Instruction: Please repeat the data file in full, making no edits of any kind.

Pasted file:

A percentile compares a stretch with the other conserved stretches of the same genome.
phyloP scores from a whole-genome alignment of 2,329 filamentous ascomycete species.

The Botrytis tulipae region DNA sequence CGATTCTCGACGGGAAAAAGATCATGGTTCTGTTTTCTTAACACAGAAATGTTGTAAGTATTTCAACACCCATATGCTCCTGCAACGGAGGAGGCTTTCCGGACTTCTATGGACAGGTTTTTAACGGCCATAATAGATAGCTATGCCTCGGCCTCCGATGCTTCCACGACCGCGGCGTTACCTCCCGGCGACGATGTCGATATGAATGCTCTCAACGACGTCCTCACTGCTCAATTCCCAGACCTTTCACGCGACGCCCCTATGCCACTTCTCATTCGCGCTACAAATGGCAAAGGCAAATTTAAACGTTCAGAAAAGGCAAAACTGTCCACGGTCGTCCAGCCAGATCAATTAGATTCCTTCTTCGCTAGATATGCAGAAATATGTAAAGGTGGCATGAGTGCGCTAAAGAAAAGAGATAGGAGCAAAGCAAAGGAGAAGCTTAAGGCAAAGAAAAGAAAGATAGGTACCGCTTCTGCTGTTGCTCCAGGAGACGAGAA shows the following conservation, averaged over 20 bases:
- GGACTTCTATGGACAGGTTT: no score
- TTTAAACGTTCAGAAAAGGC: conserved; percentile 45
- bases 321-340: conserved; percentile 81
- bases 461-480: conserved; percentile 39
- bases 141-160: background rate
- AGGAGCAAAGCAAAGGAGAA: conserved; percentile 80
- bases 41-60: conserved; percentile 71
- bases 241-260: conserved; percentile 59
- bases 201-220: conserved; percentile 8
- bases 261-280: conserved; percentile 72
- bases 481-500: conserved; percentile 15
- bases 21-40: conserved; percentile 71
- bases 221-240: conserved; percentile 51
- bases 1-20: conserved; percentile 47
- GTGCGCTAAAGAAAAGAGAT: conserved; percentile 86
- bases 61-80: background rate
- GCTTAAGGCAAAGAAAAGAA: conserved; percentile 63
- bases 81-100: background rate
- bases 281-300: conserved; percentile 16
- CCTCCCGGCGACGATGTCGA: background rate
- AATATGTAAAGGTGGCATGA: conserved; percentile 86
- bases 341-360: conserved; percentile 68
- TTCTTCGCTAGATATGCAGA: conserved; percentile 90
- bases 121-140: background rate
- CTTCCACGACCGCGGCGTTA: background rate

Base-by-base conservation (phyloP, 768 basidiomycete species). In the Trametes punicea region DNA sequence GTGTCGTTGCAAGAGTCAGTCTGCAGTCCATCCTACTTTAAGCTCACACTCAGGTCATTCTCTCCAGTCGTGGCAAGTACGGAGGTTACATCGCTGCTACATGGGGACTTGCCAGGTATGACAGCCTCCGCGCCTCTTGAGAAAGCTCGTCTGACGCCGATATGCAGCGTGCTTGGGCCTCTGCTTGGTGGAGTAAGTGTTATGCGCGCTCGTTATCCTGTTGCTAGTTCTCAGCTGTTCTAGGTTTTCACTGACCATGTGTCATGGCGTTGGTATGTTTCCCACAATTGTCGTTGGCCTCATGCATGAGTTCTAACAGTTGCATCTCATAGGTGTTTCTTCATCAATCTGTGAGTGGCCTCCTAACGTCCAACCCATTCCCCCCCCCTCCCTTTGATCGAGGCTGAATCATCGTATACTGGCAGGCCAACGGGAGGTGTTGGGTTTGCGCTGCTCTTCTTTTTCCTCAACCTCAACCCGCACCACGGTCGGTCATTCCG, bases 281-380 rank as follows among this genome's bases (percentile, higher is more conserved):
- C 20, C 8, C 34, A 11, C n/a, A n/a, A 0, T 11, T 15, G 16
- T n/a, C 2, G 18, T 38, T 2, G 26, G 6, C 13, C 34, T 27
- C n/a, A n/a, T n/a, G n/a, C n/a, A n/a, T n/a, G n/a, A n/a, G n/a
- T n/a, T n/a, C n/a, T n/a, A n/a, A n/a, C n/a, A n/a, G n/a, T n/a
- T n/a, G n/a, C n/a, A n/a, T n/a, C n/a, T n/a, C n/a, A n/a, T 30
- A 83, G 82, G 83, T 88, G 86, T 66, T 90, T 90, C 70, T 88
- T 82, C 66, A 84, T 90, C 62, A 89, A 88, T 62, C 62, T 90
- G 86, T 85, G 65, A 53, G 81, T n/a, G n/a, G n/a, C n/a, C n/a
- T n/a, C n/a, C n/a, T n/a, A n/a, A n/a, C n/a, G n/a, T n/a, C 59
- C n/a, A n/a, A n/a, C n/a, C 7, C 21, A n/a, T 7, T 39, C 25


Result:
A percentile compares a stretch with the other conserved stretches of the same genome.
phyloP scores from a whole-genome alignment of 2,329 filamentous ascomycete species.

The Botrytis tulipae region DNA sequence CGATTCTCGACGGGAAAAAGATCATGGTTCTGTTTTCTTAACACAGAAATGTTGTAAGTATTTCAACACCCATATGCTCCTGCAACGGAGGAGGCTTTCCGGACTTCTATGGACAGGTTTTTAACGGCCATAATAGATAGCTATGCCTCGGCCTCCGATGCTTCCACGACCGCGGCGTTACCTCCCGGCGACGATGTCGATATGAATGCTCTCAACGACGTCCTCACTGCTCAATTCCCAGACCTTTCACGCGACGCCCCTATGCCACTTCTCATTCGCGCTACAAATGGCAAAGGCAAATTTAAACGTTCAGAAAAGGCAAAACTGTCCACGGTCGTCCAGCCAGATCAATTAGATTCCTTCTTCGCTAGATATGCAGAAATATGTAAAGGTGGCATGAGTGCGCTAAAGAAAAGAGATAGGAGCAAAGCAAAGGAGAAGCTTAAGGCAAAGAAAAGAAAGATAGGTACCGCTTCTGCTGTTGCTCCAGGAGACGAGAA shows the following conservation, averaged over 20 bases:
- GGACTTCTATGGACAGGTTT: no score
- TTTAAACGTTCAGAAAAGGC: conserved; percentile 45
- bases 321-340: conserved; percentile 81
- bases 461-480: conserved; percentile 39
- bases 141-160: background rate
- AGGAGCAAAGCAAAGGAGAA: conserved; percentile 80
- bases 41-60: conserved; percentile 71
- bases 241-260: conserved; percentile 59
- bases 201-220: conserved; percentile 8
- bases 261-280: conserved; percentile 72
- bases 481-500: conserved; percentile 15
- bases 21-40: conserved; percentile 71
- bases 221-240: conserved; percentile 51
- bases 1-20: conserved; percentile 47
- GTGCGCTAAAGAAAAGAGAT: conserved; percentile 86
- bases 61-80: background rate
- GCTTAAGGCAAAGAAAAGAA: conserved; percentile 63
- bases 81-100: background rate
- bases 281-300: conserved; percentile 16
- CCTCCCGGCGACGATGTCGA: background rate
- AATATGTAAAGGTGGCATGA: conserved; percentile 86
- bases 341-360: conserved; percentile 68
- TTCTTCGCTAGATATGCAGA: conserved; percentile 90
- bases 121-140: background rate
- CTTCCACGACCGCGGCGTTA: background rate

Base-by-base conservation (phyloP, 768 basidiomycete species). In the Trametes punicea region DNA sequence GTGTCGTTGCAAGAGTCAGTCTGCAGTCCATCCTACTTTAAGCTCACACTCAGGTCATTCTCTCCAGTCGTGGCAAGTACGGAGGTTACATCGCTGCTACATGGGGACTTGCCAGGTATGACAGCCTCCGCGCCTCTTGAGAAAGCTCGTCTGACGCCGATATGCAGCGTGCTTGGGCCTCTGCTTGGTGGAGTAAGTGTTATGCGCGCTCGTTATCCTGTTGCTAGTTCTCAGCTGTTCTAGGTTTTCACTGACCATGTGTCATGGCGTTGGTATGTTTCCCACAATTGTCGTTGGCCTCATGCATGAGTTCTAACAGTTGCATCTCATAGGTGTTTCTTCATCAATCTGTGAGTGGCCTCCTAACGTCCAACCCATTCCCCCCCCCTCCCTTTGATCGAGGCTGAATCATCGTATACTGGCAGGCCAACGGGAGGTGTTGGGTTTGCGCTGCTCTTCTTTTTCCTCAACCTCAACCCGCACCACGGTCGGTCATTCCG, bases 281-380 rank as follows among this genome's bases (percentile, higher is more conserved):
- C 20, C 8, C 34, A 11, C n/a, A n/a, A 0, T 11, T 15, G 16
- T n/a, C 2, G 18, T 38, T 2, G 26, G 6, C 13, C 34, T 27
- C n/a, A n/a, T n/a, G n/a, C n/a, A n/a, T n/a, G n/a, A n/a, G n/a
- T n/a, T n/a, C n/a, T n/a, A n/a, A n/a, C n/a, A n/a, G n/a, T n/a
- T n/a, G n/a, C n/a, A n/a, T n/a, C n/a, T n/a, C n/a, A n/a, T 30
- A 83, G 82, G 83, T 88, G 86, T 66, T 90, T 90, C 70, T 88
- T 82, C 66, A 84, T 90, C 62, A 89, A 88, T 62, C 62, T 90
- G 86, T 85, G 65, A 53, G 81, T n/a, G n/a, G n/a, C n/a, C n/a
- T n/a, C n/a, C n/a, T n/a, A n/a, A n/a, C n/a, G n/a, T n/a, C 59
- C n/a, A n/a, A n/a, C n/a, C 7, C 21, A n/a, T 7, T 39, C 25